Management of the company has now changed to a second generation with John Fothergill and David Carey taking over the reigns as joint managing directors so it remains a wholly family owned and run business.

David & John said “We feel lucky to be working in an industry that ultimately creates joy, satisfaction, relaxation and purpose (to name but a few things) across such a wide spectrum of people. Service, quality, choice and innovation are the four cornerstones of our business that shape what we offer and how we work with our customers. Something that we will remain focused on for the next forty years and hopefully beyond”.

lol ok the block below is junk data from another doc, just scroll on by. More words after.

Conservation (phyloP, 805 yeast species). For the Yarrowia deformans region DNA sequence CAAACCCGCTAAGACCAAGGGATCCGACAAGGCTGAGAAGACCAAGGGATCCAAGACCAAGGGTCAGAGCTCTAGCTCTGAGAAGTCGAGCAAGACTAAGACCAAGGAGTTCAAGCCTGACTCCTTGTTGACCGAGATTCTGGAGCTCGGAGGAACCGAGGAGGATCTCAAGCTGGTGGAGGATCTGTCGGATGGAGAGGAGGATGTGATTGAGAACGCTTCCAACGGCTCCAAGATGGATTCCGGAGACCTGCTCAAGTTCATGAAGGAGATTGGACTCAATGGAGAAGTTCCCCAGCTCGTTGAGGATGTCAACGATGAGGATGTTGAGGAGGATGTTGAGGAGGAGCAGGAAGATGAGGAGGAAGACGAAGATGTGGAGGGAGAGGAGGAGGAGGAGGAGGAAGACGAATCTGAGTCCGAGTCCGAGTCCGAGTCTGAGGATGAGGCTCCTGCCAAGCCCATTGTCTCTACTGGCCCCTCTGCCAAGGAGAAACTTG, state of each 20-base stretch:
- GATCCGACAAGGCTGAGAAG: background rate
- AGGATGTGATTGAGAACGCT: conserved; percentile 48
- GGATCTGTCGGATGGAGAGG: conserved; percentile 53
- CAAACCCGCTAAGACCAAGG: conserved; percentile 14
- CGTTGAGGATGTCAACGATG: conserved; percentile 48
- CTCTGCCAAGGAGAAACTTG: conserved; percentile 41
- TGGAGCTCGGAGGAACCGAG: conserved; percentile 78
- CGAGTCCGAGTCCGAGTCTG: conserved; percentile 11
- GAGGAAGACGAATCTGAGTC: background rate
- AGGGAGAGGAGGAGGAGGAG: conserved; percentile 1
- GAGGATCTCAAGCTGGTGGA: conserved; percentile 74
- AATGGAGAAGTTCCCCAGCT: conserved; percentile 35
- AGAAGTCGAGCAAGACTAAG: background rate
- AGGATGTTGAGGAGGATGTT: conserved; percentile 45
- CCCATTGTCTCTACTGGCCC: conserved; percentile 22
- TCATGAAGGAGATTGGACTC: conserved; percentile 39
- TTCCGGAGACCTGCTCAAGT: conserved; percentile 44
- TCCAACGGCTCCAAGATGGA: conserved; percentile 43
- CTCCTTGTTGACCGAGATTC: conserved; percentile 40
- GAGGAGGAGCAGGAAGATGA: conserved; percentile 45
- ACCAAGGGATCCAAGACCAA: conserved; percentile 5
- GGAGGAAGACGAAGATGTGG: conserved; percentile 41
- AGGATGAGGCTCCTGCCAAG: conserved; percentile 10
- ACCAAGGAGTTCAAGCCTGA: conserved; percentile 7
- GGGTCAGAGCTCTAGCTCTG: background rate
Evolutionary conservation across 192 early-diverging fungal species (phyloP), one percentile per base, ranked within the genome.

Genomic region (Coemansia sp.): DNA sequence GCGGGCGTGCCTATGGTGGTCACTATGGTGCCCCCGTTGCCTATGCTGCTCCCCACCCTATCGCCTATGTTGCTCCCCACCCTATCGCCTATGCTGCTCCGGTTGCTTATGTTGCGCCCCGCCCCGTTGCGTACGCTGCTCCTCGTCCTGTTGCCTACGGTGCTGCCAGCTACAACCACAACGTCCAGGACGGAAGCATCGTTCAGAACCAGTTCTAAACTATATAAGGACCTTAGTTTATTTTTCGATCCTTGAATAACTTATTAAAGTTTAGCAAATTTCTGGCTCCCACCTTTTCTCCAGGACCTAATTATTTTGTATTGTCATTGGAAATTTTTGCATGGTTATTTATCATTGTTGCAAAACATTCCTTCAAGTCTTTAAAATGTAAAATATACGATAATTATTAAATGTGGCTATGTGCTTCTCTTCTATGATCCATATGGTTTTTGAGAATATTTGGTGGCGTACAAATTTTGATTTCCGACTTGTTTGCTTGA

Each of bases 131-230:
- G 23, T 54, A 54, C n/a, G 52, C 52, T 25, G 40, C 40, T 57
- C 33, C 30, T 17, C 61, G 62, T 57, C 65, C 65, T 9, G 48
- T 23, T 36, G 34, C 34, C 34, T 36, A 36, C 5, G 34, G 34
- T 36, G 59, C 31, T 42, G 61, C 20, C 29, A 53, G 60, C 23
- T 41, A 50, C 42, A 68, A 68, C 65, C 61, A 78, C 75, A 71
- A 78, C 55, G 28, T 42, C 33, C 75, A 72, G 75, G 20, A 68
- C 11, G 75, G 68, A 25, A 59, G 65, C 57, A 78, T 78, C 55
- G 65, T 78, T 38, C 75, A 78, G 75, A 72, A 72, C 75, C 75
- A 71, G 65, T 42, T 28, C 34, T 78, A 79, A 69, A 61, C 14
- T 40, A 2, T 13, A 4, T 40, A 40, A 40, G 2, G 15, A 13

Mr-Fothergills-40th-anniversary-1970-style-garden

The 1970’s Garden

The Modern Garden

Our Mr Fothergill’s trials team have created two gardens on the Suffolk trial ground this year to celebrate the 40th anniversary. They have been designed to show the shift in trends over the years with a typical small garden of the 70’s with neat formal lines of bedding versus an up to date small garden that incorporates flowers with fruit and vegetables, upcycling and area for relaxation.